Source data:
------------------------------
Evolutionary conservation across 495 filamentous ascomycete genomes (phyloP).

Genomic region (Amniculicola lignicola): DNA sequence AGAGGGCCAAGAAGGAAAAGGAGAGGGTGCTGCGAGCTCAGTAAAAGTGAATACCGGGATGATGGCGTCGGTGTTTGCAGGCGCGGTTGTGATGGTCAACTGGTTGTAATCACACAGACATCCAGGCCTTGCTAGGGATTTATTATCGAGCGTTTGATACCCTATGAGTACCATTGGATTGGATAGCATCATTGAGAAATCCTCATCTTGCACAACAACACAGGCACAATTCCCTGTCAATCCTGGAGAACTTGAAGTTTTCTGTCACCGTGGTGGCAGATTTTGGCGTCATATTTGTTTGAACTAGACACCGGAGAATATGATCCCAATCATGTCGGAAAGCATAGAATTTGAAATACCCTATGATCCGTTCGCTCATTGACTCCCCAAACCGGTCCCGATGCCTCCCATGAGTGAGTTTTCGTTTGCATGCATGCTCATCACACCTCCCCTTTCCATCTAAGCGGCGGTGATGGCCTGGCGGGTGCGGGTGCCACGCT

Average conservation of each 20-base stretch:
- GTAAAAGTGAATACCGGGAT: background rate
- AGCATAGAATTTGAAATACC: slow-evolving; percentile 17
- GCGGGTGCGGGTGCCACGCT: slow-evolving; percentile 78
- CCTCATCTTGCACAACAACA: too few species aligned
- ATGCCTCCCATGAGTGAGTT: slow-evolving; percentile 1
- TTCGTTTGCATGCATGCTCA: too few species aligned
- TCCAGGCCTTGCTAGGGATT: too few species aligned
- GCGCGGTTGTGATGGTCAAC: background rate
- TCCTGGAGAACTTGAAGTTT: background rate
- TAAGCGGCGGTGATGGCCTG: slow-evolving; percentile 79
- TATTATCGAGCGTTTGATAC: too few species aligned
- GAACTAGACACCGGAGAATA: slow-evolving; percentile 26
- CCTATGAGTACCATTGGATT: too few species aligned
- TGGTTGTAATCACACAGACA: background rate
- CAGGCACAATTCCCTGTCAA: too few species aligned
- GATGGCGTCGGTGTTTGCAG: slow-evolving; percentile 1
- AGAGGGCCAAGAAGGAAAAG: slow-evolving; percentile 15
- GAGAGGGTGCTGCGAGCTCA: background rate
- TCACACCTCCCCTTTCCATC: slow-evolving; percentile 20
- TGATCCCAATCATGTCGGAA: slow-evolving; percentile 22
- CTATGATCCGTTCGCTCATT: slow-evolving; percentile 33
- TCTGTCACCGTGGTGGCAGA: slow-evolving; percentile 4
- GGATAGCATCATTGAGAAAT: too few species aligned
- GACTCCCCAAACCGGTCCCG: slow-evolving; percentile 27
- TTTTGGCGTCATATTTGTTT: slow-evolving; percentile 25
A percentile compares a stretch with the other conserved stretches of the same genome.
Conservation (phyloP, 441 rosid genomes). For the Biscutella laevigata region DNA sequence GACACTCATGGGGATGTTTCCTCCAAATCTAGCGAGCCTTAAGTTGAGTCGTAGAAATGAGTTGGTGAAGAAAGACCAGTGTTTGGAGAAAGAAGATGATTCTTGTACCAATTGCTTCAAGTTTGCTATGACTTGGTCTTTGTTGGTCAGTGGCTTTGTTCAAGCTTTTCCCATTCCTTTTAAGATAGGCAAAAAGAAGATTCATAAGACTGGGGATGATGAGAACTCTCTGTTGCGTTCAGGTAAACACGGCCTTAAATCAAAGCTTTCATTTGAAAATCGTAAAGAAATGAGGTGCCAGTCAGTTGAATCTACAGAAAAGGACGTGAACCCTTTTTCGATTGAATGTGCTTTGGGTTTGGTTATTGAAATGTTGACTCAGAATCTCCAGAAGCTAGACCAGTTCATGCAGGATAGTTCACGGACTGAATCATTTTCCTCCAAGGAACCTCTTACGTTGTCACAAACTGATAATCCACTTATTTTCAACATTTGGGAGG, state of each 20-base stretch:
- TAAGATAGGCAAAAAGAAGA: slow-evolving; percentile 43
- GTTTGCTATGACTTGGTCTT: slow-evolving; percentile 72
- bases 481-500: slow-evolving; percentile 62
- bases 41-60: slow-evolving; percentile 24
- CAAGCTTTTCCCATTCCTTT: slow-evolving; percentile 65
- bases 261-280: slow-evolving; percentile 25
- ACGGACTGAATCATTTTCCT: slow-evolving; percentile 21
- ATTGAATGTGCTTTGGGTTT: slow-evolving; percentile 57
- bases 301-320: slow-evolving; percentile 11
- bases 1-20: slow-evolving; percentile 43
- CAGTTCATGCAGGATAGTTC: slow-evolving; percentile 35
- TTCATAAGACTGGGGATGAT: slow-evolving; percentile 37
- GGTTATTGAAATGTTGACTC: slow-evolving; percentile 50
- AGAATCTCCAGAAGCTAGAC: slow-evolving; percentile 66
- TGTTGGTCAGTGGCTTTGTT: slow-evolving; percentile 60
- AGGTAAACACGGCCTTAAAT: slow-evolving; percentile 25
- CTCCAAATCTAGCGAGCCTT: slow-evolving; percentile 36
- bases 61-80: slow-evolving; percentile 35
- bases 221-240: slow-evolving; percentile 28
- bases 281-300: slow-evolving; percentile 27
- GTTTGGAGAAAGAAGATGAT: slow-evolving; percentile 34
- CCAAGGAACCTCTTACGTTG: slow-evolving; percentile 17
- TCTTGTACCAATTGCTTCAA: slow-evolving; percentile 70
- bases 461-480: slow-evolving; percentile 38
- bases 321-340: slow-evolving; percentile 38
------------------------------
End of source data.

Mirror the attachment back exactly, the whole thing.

Evolutionary conservation across 495 filamentous ascomycete genomes (phyloP).

Genomic region (Amniculicola lignicola): DNA sequence AGAGGGCCAAGAAGGAAAAGGAGAGGGTGCTGCGAGCTCAGTAAAAGTGAATACCGGGATGATGGCGTCGGTGTTTGCAGGCGCGGTTGTGATGGTCAACTGGTTGTAATCACACAGACATCCAGGCCTTGCTAGGGATTTATTATCGAGCGTTTGATACCCTATGAGTACCATTGGATTGGATAGCATCATTGAGAAATCCTCATCTTGCACAACAACACAGGCACAATTCCCTGTCAATCCTGGAGAACTTGAAGTTTTCTGTCACCGTGGTGGCAGATTTTGGCGTCATATTTGTTTGAACTAGACACCGGAGAATATGATCCCAATCATGTCGGAAAGCATAGAATTTGAAATACCCTATGATCCGTTCGCTCATTGACTCCCCAAACCGGTCCCGATGCCTCCCATGAGTGAGTTTTCGTTTGCATGCATGCTCATCACACCTCCCCTTTCCATCTAAGCGGCGGTGATGGCCTGGCGGGTGCGGGTGCCACGCT

Average conservation of each 20-base stretch:
- GTAAAAGTGAATACCGGGAT: background rate
- AGCATAGAATTTGAAATACC: slow-evolving; percentile 17
- GCGGGTGCGGGTGCCACGCT: slow-evolving; percentile 78
- CCTCATCTTGCACAACAACA: too few species aligned
- ATGCCTCCCATGAGTGAGTT: slow-evolving; percentile 1
- TTCGTTTGCATGCATGCTCA: too few species aligned
- TCCAGGCCTTGCTAGGGATT: too few species aligned
- GCGCGGTTGTGATGGTCAAC: background rate
- TCCTGGAGAACTTGAAGTTT: background rate
- TAAGCGGCGGTGATGGCCTG: slow-evolving; percentile 79
- TATTATCGAGCGTTTGATAC: too few species aligned
- GAACTAGACACCGGAGAATA: slow-evolving; percentile 26
- CCTATGAGTACCATTGGATT: too few species aligned
- TGGTTGTAATCACACAGACA: background rate
- CAGGCACAATTCCCTGTCAA: too few species aligned
- GATGGCGTCGGTGTTTGCAG: slow-evolving; percentile 1
- AGAGGGCCAAGAAGGAAAAG: slow-evolving; percentile 15
- GAGAGGGTGCTGCGAGCTCA: background rate
- TCACACCTCCCCTTTCCATC: slow-evolving; percentile 20
- TGATCCCAATCATGTCGGAA: slow-evolving; percentile 22
- CTATGATCCGTTCGCTCATT: slow-evolving; percentile 33
- TCTGTCACCGTGGTGGCAGA: slow-evolving; percentile 4
- GGATAGCATCATTGAGAAAT: too few species aligned
- GACTCCCCAAACCGGTCCCG: slow-evolving; percentile 27
- TTTTGGCGTCATATTTGTTT: slow-evolving; percentile 25
A percentile compares a stretch with the other conserved stretches of the same genome.
Conservation (phyloP, 441 rosid genomes). For the Biscutella laevigata region DNA sequence GACACTCATGGGGATGTTTCCTCCAAATCTAGCGAGCCTTAAGTTGAGTCGTAGAAATGAGTTGGTGAAGAAAGACCAGTGTTTGGAGAAAGAAGATGATTCTTGTACCAATTGCTTCAAGTTTGCTATGACTTGGTCTTTGTTGGTCAGTGGCTTTGTTCAAGCTTTTCCCATTCCTTTTAAGATAGGCAAAAAGAAGATTCATAAGACTGGGGATGATGAGAACTCTCTGTTGCGTTCAGGTAAACACGGCCTTAAATCAAAGCTTTCATTTGAAAATCGTAAAGAAATGAGGTGCCAGTCAGTTGAATCTACAGAAAAGGACGTGAACCCTTTTTCGATTGAATGTGCTTTGGGTTTGGTTATTGAAATGTTGACTCAGAATCTCCAGAAGCTAGACCAGTTCATGCAGGATAGTTCACGGACTGAATCATTTTCCTCCAAGGAACCTCTTACGTTGTCACAAACTGATAATCCACTTATTTTCAACATTTGGGAGG, state of each 20-base stretch:
- TAAGATAGGCAAAAAGAAGA: slow-evolving; percentile 43
- GTTTGCTATGACTTGGTCTT: slow-evolving; percentile 72
- bases 481-500: slow-evolving; percentile 62
- bases 41-60: slow-evolving; percentile 24
- CAAGCTTTTCCCATTCCTTT: slow-evolving; percentile 65
- bases 261-280: slow-evolving; percentile 25
- ACGGACTGAATCATTTTCCT: slow-evolving; percentile 21
- ATTGAATGTGCTTTGGGTTT: slow-evolving; percentile 57
- bases 301-320: slow-evolving; percentile 11
- bases 1-20: slow-evolving; percentile 43
- CAGTTCATGCAGGATAGTTC: slow-evolving; percentile 35
- TTCATAAGACTGGGGATGAT: slow-evolving; percentile 37
- GGTTATTGAAATGTTGACTC: slow-evolving; percentile 50
- AGAATCTCCAGAAGCTAGAC: slow-evolving; percentile 66
- TGTTGGTCAGTGGCTTTGTT: slow-evolving; percentile 60
- AGGTAAACACGGCCTTAAAT: slow-evolving; percentile 25
- CTCCAAATCTAGCGAGCCTT: slow-evolving; percentile 36
- bases 61-80: slow-evolving; percentile 35
- bases 221-240: slow-evolving; percentile 28
- bases 281-300: slow-evolving; percentile 27
- GTTTGGAGAAAGAAGATGAT: slow-evolving; percentile 34
- CCAAGGAACCTCTTACGTTG: slow-evolving; percentile 17
- TCTTGTACCAATTGCTTCAA: slow-evolving; percentile 70
- bases 461-480: slow-evolving; percentile 38
- bases 321-340: slow-evolving; percentile 38